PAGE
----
Breathing abdominally is the key to self-regulation and the initiation of a relaxation response. The breath can be seen as a barometer for how we are responding to a given situation. A shallow, rapid breath typically indicates that we are anxious or afraid. The sympathetic nervous system is engaged when we are breathing shallowly and in [click to continue…]
More than three decades ago I had the opportunity of meeting the iconic Ram Dass for the first time on Martha’s Vineyard at a satsung. Satsung is a Sanskrit word that means “gathering together for truth,” which usually involves teaching, music and meditation. This evening rocked my world in a subtle yet profound way.
Ram Dass, formerly known as Dr. Richard Alpert, the eminent Harvard psychologist and psychedelic pioneer, traveled to India in 1967 where he met his guru, Neem Karoli Baba. It was he who gave Ram Dass his name, which means [click to continue…]
Do you sometimes feel that time is going by too quickly?
Do you worry that you are not only racing against the clock, but that you are not enjoying your days enough?
You can learn to experience the feeling of time being expanded. There is a way to slow down the pace, be in the moment and accomplish more than you would have [click to continue…]
What does it mean to be in the moment? How can you learn to be truly present rather than simply getting through another day on automatic pilot?
The truth is today is not just another day. It is the only day that you can count on. There are no guarantees about tomorrow or the day after. We, as humans, plan and the universe laughs. The moment you are in is the gift and your best response is to be open to whatever “is” today. The rest is in the past or in your wishes and fantasies about the [click to continue…]
Most of us live in a perpetual state of doing, doing, doing: creating lists, striving, working hard, reaching for goals, running on empty. Cultivating the capacity for stillness in the midst of your busy day can yield enormous benefits. The ability to be still… can nourish and sustain the mind and body in ways that might seem hard to fathom. These moments are like micro-vacations, providing relief from the stress of our every day lives. They can allow us to reconnect with a deeper part of ourselves. These moments can also provide reframes and mood alterations. The unconscious mind can reveal [click to continue…]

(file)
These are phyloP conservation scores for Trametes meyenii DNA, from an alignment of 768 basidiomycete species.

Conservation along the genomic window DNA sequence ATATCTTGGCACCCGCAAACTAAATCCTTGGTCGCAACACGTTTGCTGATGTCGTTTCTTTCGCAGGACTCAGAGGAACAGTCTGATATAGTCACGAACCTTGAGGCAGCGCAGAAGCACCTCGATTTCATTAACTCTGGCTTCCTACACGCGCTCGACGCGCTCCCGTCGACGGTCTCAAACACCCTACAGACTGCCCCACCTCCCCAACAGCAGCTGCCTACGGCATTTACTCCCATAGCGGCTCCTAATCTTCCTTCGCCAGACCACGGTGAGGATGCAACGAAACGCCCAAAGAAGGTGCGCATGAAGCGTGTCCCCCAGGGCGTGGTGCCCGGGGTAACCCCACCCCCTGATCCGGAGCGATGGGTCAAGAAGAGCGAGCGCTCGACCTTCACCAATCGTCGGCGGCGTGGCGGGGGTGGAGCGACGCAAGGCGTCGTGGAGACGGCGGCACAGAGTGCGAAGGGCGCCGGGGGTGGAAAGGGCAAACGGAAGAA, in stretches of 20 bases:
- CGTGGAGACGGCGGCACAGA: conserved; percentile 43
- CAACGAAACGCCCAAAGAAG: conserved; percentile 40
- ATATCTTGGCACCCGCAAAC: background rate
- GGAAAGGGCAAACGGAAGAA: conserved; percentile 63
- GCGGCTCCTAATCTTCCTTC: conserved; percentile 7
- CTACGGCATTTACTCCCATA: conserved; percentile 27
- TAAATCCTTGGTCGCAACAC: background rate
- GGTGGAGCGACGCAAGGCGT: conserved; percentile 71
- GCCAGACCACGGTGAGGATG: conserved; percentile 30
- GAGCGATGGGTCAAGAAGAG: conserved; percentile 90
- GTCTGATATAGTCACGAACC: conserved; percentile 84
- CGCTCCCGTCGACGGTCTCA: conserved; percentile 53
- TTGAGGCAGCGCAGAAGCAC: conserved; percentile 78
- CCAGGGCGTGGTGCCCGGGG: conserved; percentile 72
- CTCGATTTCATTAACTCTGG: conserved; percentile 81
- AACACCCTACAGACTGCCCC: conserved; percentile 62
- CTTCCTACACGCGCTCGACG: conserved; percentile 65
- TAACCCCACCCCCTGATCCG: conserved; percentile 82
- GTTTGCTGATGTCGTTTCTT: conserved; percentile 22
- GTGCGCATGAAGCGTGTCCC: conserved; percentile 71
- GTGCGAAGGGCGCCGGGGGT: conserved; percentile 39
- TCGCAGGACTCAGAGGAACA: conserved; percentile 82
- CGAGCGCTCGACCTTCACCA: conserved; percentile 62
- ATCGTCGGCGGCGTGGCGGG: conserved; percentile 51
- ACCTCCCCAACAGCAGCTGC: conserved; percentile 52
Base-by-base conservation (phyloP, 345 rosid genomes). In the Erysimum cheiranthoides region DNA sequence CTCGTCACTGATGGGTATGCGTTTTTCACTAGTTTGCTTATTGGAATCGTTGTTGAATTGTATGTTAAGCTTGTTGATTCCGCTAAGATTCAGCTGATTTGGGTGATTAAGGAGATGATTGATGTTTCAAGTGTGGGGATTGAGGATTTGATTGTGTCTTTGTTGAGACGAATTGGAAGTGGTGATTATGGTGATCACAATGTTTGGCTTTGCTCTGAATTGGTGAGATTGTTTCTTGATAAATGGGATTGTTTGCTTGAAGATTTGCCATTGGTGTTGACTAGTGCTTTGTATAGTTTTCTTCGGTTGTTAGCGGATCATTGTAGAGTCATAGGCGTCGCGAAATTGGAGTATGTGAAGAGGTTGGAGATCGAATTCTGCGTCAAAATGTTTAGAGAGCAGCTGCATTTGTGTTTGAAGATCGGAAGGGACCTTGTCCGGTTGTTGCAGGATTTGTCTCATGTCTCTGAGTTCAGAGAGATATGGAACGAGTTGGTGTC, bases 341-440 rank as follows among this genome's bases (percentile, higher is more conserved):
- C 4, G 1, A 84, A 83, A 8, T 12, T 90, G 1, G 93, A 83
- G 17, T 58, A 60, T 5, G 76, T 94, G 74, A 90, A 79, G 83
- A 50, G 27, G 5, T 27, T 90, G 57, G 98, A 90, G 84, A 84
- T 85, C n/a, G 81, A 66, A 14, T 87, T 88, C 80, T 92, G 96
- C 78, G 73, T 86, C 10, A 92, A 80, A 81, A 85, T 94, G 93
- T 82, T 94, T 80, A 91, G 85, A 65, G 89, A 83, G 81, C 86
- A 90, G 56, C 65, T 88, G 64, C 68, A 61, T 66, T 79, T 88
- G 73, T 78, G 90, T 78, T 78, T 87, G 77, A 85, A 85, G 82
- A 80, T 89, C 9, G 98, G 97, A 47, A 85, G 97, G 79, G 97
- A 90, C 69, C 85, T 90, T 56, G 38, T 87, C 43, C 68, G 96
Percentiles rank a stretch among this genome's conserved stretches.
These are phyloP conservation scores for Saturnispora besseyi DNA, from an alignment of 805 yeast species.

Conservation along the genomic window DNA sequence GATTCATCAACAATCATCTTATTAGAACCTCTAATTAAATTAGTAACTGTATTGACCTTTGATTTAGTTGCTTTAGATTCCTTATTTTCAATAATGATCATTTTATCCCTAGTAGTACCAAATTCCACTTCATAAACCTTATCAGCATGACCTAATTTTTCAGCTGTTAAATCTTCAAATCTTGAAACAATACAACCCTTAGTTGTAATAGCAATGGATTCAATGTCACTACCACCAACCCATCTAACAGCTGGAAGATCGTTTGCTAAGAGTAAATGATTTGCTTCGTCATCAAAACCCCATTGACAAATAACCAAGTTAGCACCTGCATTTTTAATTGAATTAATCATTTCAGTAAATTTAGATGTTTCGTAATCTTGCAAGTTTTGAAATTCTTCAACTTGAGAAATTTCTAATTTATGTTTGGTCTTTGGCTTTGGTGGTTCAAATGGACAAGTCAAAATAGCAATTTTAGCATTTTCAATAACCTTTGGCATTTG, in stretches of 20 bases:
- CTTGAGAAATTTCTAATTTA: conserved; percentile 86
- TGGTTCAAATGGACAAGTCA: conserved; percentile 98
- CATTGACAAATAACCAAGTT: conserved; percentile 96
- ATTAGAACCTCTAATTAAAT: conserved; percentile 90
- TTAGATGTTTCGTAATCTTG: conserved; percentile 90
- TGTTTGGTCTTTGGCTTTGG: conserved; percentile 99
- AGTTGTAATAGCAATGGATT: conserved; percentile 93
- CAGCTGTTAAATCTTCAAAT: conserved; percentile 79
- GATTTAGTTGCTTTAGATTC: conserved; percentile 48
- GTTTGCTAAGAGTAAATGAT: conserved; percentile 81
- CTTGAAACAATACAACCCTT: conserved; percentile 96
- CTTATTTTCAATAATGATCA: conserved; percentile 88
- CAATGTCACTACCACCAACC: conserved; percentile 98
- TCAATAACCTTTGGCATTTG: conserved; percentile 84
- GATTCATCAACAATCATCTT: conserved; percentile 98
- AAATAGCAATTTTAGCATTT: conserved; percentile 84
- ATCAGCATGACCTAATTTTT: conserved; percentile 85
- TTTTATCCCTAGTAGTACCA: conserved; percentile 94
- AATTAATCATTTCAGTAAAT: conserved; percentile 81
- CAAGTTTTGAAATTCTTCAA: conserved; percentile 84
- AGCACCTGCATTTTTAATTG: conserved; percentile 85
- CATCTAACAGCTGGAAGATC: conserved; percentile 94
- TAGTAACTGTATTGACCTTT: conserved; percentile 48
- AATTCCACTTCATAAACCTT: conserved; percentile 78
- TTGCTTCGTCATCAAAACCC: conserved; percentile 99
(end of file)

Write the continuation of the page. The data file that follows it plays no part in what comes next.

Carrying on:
The short conversation on the phone left my husband, Martin with a look of shock. “What was that about?” I asked. Martin stood in silence, took some forced deep breaths and softly spoke. “There’s been an accident. A terrible accident.” As it turned out, one of my son, Max’s dear childhood friend was killed in a car crash hours before. He left a party in the early morning hours feeling it would be safe to drive. He got into his car, still slightly intoxicated from the night before neglecting to put on his seat beat. He drove off and almost immediately crashed into a tree. He wanted to get home; it was such a short distance. This was a great kid who made a terrible decision.
My son was on his way to a concert in Boston, ready to savor his last night in town and then finish up the packing [click to continue…]
Today I went to the hospital because the visiting nurse alarmed me to the fact that a small infection formed at the peak corner of my new hip replacement scar. “No time to waste. You never know how fast an infection can travel. This requires urgent care.” She made a succession of anxiety riddled phone calls to my orthopedic surgeon, the surgeons’ two assistants, the on-call resident and finally my primary care physician. She was determined to resolve the infection in question swiftly.
At first, I felt safe with her determination to find an immediate solution to the problem. Then, as we waited for the return phone calls and she continued to apprise me of the meaning of a spread infection [click to continue…]
Abdominal breathing, meditation, mindful walking, constructive rest and building friendships are some of my favorite behavioral strategies for balance and happiness. Click on any of the titles listed at the bottom of this page and learn how to create these practices for yourself.
Abdominal breathing is useful anytime and can be practiced in a concentrated way (5-10 minutes once or twice daily) or whenever it comes to mind. The kind of deep breathing always helps with initiating a feeling of relaxation and a greater [click to continue…]
Create the Practice of Constructive Rest:
- The constructive rest position is ideal for learning abdominal breathing, for easing you into sleep, for reducing anxiety or pain, and for general relaxation.
- Lie down on a flat surface with your neck supported with a small pillow or cushion. Bend your knees and support them with a larger pillow or cushion, so that your body is in a gentle pelvic tilt.
- Place both hands on your low belly (below the navel) and feel the natural rhythm of the rise and fall of each breath.
- The aim is to create a pattern of long, slow, deep, even, breaths.
- Make sure the exhalation is also long, slow, deep, even and complete. The belly and chest should ideally feel quite empty, but without forcing the air out.
- Practice once or twice daily whenever a calming effect is desired.
Practice 2 x daily for 5–10 minutes